Academic journal article Journal of International Affairs

Enhancing Maritime Security in the Straits of Malacca and Singapore

Academic journal article Journal of International Affairs

Enhancing Maritime Security in the Straits of Malacca and Singapore

Article excerpt

The Straits of Malacca and Singapore are the main seaway connecting the Indian Ocean with the South China Sea and together are the shortest route for tankers trading between the Middle East and Far East Asian countries. Consequently, traffic transiting the region is considerably heavy, reported to be approximately 60,000 vessels a year. In addition, there are a considerable number of local vessels engaged in trade across the straits; numerous fishing vessels can be encountered in most areas.

The narrowest point of this shipping lane is 1.2 miles wide, located near Batu Berhanti, in the Singapore Strait; it creates a natural bottleneck, with the potential for collisions and/or groundings that could result in pollution of the marine environment. (1) While it is by no means clear that the straits could be closed, if for some reason they were closed, nearly half the world's fleet would be required to sail more than 500 miles farther, prolonging voyage times and generating a substantial increase in the requirement for vessel capacity. In fact, some sources have claimed that all excess capacity might be absorbed, which would have the strongest impact on crude-oil shipments and dry-bulk cargoes such as coal. Closure of the straits could be expected to immediately raise freight rates worldwide. (2)

The increasing number of violent and well-coordinated attacks on transiting ships in the straits is a serious problem in and of itself (3) and has suggested that the attacks might be dry runs for a more serious terror attack on shipping. (4) Conversely, some terrorism experts have expressed the view that there is no link between these attacks and terrorist elements, and that there is no evidence that the attackers and terrorists are working together in the straits to launch a terror attack against shipping. Nevertheless, the straits are vulnerable to such acts. (5)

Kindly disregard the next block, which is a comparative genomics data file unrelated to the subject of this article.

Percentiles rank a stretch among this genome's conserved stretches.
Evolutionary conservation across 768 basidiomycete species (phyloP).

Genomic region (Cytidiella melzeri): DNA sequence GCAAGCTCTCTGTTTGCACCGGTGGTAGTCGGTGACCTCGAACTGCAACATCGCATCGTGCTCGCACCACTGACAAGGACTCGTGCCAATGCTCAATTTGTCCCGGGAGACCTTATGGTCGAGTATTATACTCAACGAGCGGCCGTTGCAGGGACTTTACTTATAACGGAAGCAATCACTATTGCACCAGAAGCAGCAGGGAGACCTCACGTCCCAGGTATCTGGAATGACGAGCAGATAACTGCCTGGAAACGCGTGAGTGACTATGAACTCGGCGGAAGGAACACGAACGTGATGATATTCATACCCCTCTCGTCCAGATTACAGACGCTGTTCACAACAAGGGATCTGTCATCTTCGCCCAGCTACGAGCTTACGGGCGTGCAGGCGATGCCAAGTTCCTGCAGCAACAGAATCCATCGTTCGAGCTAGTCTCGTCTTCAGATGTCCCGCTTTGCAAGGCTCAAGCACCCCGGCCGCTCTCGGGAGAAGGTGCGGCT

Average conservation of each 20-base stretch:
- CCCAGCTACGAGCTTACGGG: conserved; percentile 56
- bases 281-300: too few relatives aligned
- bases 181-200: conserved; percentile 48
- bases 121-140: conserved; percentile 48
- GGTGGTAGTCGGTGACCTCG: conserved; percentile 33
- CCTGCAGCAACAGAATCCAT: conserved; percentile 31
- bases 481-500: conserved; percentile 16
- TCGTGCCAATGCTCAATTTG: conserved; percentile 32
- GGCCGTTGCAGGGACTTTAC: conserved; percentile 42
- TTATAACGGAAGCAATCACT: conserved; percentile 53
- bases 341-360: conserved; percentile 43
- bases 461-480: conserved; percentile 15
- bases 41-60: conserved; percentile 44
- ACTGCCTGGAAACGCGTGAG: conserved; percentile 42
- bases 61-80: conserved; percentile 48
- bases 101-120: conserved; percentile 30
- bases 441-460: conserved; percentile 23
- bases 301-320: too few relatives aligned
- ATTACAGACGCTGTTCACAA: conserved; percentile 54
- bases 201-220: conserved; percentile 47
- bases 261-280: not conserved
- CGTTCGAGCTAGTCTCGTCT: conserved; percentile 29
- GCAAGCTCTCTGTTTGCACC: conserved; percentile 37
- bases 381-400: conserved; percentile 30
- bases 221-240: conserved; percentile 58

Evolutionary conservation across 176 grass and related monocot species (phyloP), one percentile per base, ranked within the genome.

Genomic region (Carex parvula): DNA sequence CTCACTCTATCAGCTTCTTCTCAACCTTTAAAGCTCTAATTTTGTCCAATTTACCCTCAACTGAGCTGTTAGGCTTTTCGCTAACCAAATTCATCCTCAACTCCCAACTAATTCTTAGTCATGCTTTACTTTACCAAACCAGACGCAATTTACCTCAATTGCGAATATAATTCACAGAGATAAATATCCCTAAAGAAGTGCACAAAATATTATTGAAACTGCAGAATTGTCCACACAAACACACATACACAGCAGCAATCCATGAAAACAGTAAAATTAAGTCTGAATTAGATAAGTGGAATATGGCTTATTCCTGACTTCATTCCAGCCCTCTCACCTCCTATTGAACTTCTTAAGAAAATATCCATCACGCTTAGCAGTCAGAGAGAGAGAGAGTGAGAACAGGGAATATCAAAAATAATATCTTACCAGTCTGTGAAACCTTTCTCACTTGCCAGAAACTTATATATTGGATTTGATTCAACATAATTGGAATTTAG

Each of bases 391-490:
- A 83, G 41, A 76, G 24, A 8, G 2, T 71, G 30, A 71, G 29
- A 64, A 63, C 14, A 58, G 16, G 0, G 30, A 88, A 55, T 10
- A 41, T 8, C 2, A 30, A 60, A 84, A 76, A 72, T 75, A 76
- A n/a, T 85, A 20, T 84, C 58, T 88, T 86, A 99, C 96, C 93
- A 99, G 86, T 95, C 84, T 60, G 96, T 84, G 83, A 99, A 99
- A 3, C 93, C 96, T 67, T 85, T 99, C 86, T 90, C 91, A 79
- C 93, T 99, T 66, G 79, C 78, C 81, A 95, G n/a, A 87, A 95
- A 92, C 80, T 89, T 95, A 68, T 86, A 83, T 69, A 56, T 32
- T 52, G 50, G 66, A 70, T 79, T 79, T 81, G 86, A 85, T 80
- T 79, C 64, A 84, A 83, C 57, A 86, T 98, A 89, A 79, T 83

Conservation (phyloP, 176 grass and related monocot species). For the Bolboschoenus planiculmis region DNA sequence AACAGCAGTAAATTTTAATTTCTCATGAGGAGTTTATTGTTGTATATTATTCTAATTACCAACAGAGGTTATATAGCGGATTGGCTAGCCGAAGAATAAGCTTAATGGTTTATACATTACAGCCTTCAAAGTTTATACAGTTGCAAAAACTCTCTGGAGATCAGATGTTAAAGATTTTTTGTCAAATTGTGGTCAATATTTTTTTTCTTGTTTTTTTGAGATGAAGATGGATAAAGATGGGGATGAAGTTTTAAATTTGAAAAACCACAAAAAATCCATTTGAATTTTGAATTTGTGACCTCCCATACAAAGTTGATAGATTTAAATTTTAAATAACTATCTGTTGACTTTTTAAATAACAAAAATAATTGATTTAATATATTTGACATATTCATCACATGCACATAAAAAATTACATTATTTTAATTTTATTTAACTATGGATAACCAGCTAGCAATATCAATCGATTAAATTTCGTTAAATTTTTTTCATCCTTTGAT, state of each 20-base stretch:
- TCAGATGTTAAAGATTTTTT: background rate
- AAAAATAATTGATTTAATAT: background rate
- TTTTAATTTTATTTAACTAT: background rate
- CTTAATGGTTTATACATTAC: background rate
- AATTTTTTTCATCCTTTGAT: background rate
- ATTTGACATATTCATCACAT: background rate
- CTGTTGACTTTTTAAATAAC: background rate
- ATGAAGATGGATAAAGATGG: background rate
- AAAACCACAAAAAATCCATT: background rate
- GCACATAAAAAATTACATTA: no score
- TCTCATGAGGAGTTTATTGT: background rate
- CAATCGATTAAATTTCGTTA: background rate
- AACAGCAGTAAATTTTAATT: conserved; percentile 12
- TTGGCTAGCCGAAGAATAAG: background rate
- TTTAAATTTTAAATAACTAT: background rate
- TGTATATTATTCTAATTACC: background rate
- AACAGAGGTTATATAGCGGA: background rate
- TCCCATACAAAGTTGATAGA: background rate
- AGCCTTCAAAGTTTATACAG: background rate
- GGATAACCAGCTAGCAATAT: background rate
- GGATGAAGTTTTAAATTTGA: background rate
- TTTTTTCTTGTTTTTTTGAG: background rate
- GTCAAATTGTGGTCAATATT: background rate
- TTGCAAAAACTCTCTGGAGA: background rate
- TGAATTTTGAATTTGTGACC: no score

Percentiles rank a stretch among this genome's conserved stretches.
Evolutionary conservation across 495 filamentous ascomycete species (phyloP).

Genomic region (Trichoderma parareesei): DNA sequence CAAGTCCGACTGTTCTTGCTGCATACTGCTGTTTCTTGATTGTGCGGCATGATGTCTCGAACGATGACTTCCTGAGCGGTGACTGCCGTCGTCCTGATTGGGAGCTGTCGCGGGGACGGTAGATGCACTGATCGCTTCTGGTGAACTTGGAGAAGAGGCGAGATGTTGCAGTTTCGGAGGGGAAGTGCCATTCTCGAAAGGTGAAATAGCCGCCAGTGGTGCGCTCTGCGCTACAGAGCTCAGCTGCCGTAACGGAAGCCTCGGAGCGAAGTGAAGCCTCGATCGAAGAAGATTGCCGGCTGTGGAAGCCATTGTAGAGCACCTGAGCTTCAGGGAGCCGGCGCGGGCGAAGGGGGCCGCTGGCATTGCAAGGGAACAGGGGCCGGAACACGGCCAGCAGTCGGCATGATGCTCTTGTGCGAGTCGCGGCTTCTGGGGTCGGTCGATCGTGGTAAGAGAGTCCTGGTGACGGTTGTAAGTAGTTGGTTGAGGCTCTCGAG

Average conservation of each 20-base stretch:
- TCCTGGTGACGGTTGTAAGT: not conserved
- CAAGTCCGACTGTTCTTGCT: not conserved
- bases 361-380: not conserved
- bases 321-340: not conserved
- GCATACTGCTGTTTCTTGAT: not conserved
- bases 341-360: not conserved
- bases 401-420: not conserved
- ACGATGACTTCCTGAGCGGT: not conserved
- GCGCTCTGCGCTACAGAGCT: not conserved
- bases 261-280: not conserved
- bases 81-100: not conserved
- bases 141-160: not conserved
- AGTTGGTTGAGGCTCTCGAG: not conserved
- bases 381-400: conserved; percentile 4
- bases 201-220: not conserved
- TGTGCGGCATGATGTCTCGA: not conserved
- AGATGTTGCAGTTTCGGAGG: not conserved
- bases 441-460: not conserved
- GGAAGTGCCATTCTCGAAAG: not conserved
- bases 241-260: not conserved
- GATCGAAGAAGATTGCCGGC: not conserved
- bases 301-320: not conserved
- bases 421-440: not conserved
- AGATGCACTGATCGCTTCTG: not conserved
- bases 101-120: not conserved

Other threats to shipping in the straits include sea piracy in international waters; armed robbery against ships in national and international waters; smuggling of drugs, migrants, arms and commercial goods; transportation of weapons of mass destruction (WMD) and related materials by sea; and environmental pollution. Ships and their crews transiting the Straits of Malacca and Singapore face the constant threat of unauthorized boardings; theft of personal property, cargo and the ships themselves; and violence against and kidnapping or murder of seafarers.

The difficulty of protecting shipping from these threats in the straits results from the simple fact that criminals and law enforcement officials are not bound by the same rules. Criminals do not respect maritime borders or national sovereignty, while law enforcement and military officials respect both these limits, particularly in light of strong regional concerns over infringement on littoral states' sovereignty. Hence, there is a real need to level the playing field by facilitating international cooperation and enhancing regional capacity to suppress illicit activity at sea.

This paper reviews steps that have been taken, and that are envisioned, to enhance maritime security in the Straits of Malacca and Singapore. Of particular note are recent calls by senior officials from Malaysia and Indonesia for international cooperation and assistance to that end. (6) Of particular concern is the fact that the details of this cooperation and assistance have not been identified. They should be.


Geographic Location and Characteristics (7)

The Straits of Malacca and Singapore extend for approximately 520 nautical miles (see Figure 1) and together comprise the longest strait used for international navigation. The Straits of Malacca is located between the east coast of the Indonesian island of Sumatra and the west coast of peninsular Malaysia. The Singapore Straits is located south of both the island of Singapore and the southeastern tip of peninsular Malaysia, and north of the Indonesian Rian Islands. …

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